Strict adherence to the following precautions is advised in order to minimize the potential for secondary exposure to testosterone from testosterone gel-treated skin:
- Children and women should avoid contact with unwashed or unclothed application site(s) of men using testosterone gel.
- Testosterone gel should only be applied to the upper arms and shoulders. The area of application should be limited to the area that will be covered by a short sleeve T-shirt.
- Patients should wash their hands with soap and water immediately after applying testosterone gel.
- Patients should cover the application site(s) with clothing (e.g., a T-shirt) after the gel has dried.
- Prior to situations in which direct skin-to-skin contact is anticipated, patients should wash the application site(s) thoroughly with soap and water to remove any testosterone residue.
- In the event that unwashed or unclothed skin to which testosterone gel has been applied comes in direct contact with the skin of another person, the general area of contact on the other person should be washed with soap and water as soon as possible.
Testosterone gel for topical use is available in a unit-dose tube. Each tube contains 50 mg testosterone in 5 g of gel.
- Testosterone gel is contraindicated in men with carcinoma of the breast or known or suspected carcinoma of the prostate [see Warnings and Precautions (5.1)].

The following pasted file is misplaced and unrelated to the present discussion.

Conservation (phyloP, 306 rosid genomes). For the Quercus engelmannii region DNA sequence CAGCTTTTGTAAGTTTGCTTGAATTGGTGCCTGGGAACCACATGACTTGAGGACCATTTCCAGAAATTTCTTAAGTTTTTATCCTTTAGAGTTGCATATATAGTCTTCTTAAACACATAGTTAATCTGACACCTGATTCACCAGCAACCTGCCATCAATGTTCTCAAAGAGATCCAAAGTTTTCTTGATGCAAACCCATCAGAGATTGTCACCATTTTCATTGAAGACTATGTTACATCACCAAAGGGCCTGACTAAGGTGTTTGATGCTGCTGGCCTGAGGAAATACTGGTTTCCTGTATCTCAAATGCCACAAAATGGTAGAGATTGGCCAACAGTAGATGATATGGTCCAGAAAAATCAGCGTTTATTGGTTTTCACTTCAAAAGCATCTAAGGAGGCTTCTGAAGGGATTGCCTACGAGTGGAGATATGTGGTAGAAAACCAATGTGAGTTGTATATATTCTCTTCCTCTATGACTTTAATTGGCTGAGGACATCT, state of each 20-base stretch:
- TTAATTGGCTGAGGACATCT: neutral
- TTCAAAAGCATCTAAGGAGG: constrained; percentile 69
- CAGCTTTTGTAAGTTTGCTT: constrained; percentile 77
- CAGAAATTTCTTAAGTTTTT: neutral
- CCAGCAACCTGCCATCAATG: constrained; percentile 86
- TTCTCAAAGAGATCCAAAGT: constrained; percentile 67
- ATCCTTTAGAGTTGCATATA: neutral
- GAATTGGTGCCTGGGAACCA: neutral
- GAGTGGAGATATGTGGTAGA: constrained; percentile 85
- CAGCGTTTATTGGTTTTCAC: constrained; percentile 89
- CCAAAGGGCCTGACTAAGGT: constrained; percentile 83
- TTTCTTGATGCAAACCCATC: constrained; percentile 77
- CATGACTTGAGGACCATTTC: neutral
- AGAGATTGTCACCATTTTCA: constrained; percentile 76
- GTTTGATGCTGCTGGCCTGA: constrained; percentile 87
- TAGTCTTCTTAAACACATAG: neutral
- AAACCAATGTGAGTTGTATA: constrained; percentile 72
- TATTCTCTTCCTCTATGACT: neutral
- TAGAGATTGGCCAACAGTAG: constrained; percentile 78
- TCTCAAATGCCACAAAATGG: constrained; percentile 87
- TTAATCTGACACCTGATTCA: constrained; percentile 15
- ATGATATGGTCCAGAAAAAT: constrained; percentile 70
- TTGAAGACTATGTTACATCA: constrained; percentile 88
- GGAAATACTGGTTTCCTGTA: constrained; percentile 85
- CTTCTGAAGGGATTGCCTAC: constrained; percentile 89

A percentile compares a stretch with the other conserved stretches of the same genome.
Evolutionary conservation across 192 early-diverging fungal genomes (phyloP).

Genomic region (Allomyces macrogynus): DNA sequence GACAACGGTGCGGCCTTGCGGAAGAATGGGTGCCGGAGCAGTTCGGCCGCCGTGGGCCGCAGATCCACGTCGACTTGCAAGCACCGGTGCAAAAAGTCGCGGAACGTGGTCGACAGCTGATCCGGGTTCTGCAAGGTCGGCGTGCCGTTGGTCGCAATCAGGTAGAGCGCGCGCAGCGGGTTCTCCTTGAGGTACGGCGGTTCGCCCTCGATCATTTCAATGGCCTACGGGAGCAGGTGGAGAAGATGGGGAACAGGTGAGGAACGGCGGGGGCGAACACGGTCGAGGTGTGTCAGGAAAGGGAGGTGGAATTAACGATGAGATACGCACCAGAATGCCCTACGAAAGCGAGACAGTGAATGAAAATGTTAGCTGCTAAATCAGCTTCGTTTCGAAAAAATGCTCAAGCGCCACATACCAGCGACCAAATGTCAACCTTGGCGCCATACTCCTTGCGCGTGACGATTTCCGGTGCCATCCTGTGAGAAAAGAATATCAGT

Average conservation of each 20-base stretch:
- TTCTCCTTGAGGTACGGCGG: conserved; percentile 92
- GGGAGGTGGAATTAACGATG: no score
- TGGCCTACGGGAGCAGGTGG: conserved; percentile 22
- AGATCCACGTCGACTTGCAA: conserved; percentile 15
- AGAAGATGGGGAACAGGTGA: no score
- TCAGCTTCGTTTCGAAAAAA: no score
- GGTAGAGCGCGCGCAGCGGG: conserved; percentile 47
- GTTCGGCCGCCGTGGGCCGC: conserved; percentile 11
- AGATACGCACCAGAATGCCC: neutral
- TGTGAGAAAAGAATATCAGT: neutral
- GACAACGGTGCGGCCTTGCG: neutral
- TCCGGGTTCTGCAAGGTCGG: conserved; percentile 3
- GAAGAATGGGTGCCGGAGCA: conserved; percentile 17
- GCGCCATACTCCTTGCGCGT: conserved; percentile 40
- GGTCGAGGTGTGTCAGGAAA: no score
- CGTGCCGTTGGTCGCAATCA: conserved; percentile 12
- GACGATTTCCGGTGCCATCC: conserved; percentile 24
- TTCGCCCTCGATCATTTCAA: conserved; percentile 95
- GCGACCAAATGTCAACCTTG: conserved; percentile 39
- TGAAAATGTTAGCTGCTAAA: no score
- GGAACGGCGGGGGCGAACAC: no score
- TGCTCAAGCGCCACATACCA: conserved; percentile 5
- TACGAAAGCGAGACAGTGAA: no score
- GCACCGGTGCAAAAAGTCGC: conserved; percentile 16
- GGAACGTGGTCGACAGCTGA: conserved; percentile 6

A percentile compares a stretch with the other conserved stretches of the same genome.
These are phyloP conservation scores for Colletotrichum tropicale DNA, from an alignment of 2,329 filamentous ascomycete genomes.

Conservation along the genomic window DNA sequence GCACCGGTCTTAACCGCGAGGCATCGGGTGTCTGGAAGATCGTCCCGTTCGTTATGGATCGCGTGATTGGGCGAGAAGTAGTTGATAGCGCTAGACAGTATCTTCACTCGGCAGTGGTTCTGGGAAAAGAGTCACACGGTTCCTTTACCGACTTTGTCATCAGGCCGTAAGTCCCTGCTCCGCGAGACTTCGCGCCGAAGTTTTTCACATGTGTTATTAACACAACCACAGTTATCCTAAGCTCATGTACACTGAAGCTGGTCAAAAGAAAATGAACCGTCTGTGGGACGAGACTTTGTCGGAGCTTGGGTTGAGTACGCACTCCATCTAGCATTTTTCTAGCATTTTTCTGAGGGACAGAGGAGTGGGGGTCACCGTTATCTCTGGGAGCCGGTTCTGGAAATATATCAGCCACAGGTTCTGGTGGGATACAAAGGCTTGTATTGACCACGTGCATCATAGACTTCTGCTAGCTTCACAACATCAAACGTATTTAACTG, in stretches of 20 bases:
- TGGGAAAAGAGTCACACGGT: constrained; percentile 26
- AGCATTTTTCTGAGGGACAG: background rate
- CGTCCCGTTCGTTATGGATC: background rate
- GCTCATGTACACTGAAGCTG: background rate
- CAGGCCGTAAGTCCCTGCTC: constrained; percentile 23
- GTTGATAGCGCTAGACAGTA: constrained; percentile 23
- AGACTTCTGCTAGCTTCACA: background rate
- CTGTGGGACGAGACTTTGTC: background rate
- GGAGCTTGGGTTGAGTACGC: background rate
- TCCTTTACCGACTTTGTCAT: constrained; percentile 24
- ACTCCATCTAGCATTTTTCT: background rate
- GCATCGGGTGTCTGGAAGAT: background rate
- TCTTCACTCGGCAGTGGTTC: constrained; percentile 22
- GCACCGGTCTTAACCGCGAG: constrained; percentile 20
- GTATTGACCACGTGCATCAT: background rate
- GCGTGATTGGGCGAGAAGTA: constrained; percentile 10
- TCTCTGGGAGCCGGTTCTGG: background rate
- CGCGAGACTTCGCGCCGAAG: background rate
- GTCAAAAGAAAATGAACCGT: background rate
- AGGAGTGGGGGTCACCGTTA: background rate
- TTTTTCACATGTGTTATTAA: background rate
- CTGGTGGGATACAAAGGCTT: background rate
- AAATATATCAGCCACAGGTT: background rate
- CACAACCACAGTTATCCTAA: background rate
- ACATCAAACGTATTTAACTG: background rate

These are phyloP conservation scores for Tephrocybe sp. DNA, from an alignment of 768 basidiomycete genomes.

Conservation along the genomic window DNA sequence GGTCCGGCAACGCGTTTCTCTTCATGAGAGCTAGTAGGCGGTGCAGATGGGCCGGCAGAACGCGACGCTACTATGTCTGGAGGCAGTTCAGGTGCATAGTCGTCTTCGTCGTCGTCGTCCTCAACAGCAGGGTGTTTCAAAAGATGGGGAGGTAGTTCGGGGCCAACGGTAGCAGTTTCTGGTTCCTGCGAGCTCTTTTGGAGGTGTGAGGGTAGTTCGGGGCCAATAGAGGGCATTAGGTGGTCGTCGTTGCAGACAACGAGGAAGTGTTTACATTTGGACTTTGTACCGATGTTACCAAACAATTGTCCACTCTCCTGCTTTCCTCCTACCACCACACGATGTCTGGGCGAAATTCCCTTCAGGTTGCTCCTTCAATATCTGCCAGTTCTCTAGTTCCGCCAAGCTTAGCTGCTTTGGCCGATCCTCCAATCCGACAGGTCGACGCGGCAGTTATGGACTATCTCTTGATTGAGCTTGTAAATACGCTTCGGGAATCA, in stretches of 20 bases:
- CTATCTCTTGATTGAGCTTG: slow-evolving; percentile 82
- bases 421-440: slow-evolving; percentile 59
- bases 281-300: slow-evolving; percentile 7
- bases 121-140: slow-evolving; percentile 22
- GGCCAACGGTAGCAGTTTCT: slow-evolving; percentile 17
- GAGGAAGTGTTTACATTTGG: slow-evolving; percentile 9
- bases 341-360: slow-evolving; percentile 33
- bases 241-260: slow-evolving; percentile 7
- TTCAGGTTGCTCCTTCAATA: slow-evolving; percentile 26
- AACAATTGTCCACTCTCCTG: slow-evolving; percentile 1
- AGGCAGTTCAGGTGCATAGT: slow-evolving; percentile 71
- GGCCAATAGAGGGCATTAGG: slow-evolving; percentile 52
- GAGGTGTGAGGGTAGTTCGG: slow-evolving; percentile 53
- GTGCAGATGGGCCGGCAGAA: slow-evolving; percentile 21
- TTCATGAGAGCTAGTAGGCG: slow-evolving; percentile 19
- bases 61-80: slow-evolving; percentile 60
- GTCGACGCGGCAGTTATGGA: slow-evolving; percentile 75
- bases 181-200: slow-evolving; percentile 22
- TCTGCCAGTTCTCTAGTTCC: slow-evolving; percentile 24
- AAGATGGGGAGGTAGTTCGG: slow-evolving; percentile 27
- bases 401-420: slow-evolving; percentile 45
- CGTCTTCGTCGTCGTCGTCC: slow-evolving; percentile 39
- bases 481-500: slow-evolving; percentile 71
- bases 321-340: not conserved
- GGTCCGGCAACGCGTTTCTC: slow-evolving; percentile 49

- Testosterone gel is contraindicated in women who are or may become pregnant, or who are breastfeeding. Testosterone gel may cause fetal harm when administered to a pregnant woman. Testosterone gel may cause serious adverse reactions in nursing infants. Exposure of a fetus or nursing infant to androgens may result in varying degrees of virilization. Pregnant women or those who may become pregnant need to be aware of the potential for transfer of testosterone from men treated with testosterone gel. If a pregnant woman is exposed to testosterone gel, she should be apprised of the potential hazard to the fetus [see Warnings and Precautions (5.2) and Use in Specific Populations (8.1, 8.3)].
- Patients with BPH treated with androgens are at an increased risk for worsening of signs and symptoms of BPH. Monitor patients with BPH for worsening signs and symptoms.
- Patients treated with androgens may be at increased risk for prostate cancer. Evaluate patients for prostate cancer prior to initiating and during treatment with androgens [see Contraindications (4)].
Cases of secondary exposure resulting in virilization of children have been reported in postmarketing surveillance. Signs and symptoms have included enlargement of the penis or clitoris, development of pubic hair, increased erections and libido, aggressive behavior, and advanced bone age. In most cases, these signs and symptoms regressed with removal of the exposure to testosterone gel. In a few cases, however, enlarged genitalia did not fully return to age-appropriate normal size, and bone age remained modestly greater than chronological age. The risk of transfer was increased in some of these cases by not adhering to precautions for the appropriate use of the topical testosterone product. Children and women should avoid contact with unwashed or unclothed application sites in men using testosterone gel [see Dosage and Administration (2.2), Use in Specific Populations (8.1) and Clinical Pharmacology (12.3)].
Inappropriate changes in genital size or development of pubic hair or libido in children, or changes in body hair distribution, significant increase in acne, or other signs of virilization in adult women should be brought to the attention of a physician and the possibility of secondary exposure to testosterone gel should also be brought to the attention of a physician. Testosterone gel should be promptly discontinued until the cause of virilization has been identified.